Much like fly fishing itself, the art of learning to tie flies requires about five minutes for the basics, but much, much longer to master.
However, beginners and the experienced seem to agree that no matter where a tier is in his or her development, keeping an open mind to learning new techniques and absorbing advice always benefits the end result.
“The individual techniques involved (in) tying certain flies do take a while to master,” said Lee Kuepper, guide and co-owner of Alaska’s Angling Addiction. “The best thing is though, like fishing, you can never stop learning. There always are new ways to accomplish your tying goals.”
Once a fly fisher has enough on-the-water experience under their belt, purchased the basics — vise, bobbin, hackle pliers, thread, fur and feathers — he or she needs to learn the tying techniques from an instructor, book or other avenues like online video.
But what many books and videos lack is the general advice of tiers who tackled the same mountain that intimidates many beginners, especially in a place like the Kenai Peninsula where trout and salmon can hit on a variety of flies depending on location and time of the year.
Nick Ohlrich, guide for Alaska Drift Away Fishing, suggested beginners start with a simple pattern. On the Kenai Peninsula that means a flesh fly.
“You are just making it look like a piece of rotting salmon flesh and there’s technically not a right answer,” he said. “Like if you are doing a dry fly it has got to look like a bug. But to make it look like a piece of dead salmon flesh, well there are a million ways to do that.”
Dave Atcheson, a local fly fishing instructor and author of “Fishing Alaska’s Kenai Peninsula,” agreed, adding brightly colored salmon flies, leech patterns and wolly buggers to the list of easy starter flies.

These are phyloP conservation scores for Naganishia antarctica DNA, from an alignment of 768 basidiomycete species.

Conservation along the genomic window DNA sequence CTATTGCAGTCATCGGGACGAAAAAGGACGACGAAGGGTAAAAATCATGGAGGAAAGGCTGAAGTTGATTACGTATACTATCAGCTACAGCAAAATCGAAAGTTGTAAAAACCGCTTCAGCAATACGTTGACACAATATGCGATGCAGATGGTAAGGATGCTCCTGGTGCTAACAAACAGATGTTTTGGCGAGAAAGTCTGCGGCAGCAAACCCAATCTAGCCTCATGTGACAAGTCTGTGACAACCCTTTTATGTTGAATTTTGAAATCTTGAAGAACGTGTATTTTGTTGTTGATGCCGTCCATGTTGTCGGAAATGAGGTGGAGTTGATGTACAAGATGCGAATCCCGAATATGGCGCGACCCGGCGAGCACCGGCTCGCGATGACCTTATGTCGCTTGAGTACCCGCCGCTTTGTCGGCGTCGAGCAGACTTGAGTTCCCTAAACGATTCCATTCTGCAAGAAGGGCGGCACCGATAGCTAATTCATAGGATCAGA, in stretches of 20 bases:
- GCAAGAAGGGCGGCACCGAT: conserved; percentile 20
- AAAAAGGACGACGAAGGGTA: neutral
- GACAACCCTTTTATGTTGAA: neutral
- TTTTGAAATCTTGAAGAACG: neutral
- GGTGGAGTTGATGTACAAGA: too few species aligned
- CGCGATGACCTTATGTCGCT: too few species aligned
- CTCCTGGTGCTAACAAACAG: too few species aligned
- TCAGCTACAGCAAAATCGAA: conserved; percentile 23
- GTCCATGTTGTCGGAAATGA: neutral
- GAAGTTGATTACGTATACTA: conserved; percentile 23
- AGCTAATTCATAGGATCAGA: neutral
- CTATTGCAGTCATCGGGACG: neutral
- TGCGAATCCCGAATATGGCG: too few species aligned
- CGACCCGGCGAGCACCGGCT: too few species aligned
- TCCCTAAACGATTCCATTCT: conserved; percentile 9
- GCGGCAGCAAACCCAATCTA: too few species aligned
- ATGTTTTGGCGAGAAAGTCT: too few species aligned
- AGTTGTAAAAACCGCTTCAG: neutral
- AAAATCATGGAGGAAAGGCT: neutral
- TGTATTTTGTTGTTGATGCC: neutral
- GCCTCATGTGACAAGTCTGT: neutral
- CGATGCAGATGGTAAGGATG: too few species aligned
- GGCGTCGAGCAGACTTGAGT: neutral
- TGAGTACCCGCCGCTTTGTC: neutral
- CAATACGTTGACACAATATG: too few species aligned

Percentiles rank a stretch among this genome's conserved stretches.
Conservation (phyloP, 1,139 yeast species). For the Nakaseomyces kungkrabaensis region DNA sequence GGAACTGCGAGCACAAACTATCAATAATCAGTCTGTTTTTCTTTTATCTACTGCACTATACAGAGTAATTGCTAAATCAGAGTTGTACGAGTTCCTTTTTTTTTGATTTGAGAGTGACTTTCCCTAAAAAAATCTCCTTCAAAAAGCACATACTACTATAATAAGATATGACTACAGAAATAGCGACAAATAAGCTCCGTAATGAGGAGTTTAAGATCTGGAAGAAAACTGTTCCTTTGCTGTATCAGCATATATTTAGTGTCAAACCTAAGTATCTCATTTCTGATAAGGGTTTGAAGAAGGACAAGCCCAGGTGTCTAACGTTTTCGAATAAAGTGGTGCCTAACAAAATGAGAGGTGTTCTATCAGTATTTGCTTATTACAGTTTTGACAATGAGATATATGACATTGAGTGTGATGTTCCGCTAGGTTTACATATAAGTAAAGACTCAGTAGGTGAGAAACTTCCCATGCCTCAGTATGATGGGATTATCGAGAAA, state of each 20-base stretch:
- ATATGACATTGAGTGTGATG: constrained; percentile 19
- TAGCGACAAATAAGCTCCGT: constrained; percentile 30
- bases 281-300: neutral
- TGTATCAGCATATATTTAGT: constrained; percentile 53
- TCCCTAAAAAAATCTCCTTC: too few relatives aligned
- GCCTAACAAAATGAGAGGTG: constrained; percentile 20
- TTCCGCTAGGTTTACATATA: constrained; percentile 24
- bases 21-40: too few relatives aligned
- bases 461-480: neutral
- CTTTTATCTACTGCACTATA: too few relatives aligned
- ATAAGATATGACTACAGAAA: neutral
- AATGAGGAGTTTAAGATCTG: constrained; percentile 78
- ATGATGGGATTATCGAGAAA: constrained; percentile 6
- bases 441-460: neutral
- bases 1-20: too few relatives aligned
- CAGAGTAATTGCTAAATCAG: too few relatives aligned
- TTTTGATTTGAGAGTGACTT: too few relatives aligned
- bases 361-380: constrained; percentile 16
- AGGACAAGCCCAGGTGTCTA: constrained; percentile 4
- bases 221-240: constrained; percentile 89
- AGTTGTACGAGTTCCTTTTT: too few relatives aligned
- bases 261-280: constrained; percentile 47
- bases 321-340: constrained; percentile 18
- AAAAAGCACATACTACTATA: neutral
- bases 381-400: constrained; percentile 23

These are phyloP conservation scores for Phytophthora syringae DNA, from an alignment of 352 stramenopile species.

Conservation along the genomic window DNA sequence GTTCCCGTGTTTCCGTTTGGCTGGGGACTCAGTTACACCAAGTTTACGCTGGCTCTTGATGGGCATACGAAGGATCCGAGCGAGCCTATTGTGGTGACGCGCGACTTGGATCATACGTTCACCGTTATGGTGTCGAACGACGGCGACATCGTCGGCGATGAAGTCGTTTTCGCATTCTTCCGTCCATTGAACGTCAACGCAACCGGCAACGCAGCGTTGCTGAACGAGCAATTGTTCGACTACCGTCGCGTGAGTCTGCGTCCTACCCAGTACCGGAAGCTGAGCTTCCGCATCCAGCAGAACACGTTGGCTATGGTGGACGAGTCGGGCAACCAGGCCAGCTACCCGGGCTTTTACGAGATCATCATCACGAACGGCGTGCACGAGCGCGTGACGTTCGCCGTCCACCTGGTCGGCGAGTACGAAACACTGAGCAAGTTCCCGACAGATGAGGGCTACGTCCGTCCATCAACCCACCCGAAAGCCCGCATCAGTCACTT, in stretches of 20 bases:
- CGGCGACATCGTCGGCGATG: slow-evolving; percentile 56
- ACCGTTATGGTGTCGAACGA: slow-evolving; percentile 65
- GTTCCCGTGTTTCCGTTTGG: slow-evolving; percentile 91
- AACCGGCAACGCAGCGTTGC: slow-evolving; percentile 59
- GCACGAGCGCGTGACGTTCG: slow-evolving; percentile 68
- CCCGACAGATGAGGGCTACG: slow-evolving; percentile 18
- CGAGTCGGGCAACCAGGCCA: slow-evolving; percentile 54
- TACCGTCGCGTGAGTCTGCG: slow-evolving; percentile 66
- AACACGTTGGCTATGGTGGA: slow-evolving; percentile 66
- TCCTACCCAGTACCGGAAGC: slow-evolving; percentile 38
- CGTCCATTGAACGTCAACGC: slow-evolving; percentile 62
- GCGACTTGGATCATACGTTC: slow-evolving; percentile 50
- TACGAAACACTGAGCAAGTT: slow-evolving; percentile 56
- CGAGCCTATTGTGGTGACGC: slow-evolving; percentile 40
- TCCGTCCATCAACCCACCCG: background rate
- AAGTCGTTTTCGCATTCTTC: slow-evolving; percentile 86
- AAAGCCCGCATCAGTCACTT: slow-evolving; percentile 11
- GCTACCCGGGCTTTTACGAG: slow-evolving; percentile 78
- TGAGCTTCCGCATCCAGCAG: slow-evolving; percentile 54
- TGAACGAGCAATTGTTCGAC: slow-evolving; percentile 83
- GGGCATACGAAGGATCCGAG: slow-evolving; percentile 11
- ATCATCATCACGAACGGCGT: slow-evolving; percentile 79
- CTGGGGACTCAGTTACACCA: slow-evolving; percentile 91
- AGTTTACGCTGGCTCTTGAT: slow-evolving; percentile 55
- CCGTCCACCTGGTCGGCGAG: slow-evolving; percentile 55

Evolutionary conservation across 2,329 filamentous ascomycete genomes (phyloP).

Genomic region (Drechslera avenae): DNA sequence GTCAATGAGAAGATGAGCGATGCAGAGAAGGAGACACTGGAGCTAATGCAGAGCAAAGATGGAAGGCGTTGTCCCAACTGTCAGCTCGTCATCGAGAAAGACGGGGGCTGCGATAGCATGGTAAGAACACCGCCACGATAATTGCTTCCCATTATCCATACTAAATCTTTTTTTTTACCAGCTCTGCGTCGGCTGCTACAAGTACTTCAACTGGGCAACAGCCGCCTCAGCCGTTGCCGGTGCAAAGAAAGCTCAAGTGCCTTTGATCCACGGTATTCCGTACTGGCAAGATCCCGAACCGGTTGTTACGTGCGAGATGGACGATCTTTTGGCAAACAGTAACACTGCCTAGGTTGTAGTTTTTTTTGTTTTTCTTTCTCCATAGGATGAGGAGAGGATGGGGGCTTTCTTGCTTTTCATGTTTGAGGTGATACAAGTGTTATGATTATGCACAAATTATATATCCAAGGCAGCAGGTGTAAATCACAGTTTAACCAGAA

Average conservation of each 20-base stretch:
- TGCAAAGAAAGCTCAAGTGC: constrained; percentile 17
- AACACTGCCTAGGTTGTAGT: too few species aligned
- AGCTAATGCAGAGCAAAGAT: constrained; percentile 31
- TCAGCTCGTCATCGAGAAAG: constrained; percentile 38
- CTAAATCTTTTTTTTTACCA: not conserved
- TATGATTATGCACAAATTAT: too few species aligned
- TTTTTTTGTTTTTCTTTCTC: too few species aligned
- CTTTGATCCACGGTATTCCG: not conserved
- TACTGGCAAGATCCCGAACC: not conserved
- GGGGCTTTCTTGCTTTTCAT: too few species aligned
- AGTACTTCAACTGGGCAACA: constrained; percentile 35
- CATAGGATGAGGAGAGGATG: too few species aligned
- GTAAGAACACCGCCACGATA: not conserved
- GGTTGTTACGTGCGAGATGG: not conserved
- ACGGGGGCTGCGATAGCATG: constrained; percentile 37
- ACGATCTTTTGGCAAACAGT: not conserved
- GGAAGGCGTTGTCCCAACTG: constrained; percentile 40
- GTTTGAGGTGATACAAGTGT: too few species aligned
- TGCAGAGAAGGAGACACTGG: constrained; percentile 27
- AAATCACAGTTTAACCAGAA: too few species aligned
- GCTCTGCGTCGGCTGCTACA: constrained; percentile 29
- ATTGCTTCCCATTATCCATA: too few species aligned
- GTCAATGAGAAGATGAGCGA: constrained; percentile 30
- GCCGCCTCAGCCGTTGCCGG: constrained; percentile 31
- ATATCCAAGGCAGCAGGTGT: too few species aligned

“Don’t try to start with really small dry flies or really detailed nymphs,” he said.
Learning the basic techniques of fly tying takes time and starting simple will help your hands understand how to wrap the thread, know what ingredients compose flies, where the thread needs to be and most importantly how to think four or five steps ahead.
When a beginner first sits down to tie a fly, he or she will likely have scores of feathers, hackle, fur, thread and other materials surrounding the vise. Organizing these materials from the beginning is a must.
Tiers should also be prepared to make a mess in the process — often much of the feathers and fur required to tie a pattern end up scattered on the desk, on the ground and on clothes.
“When you trim stuff, it gets all over,” Atcheson said. “A lot of people have a big desk set up and a floor that’s easy to sweep or vacuum up because you get feathers and hair all over.”
Learning to tie flies often creates obsession, Atcheson said, as many tiers consider it more of an art form than a means to the end of catching a fish. However, fly tying can get expensive quickly.
Kuepper suggested beginners purchase a basic kit that comes fully stocked with materials and then adding and upgrading as experience dictates, he said.
“The costs start adding up when you purchase the nicer tools and materials,” he said. “For learning though you do not need anything fancy.”
Ohlrich suggested beginners start by tying what’s easy first, then advancing only to patterns he or she knows will catch fish during the winter — to those tried and true patterns. He said he often lets fishing trends dictate what and how many flies he ties during the summer, not during the long winter.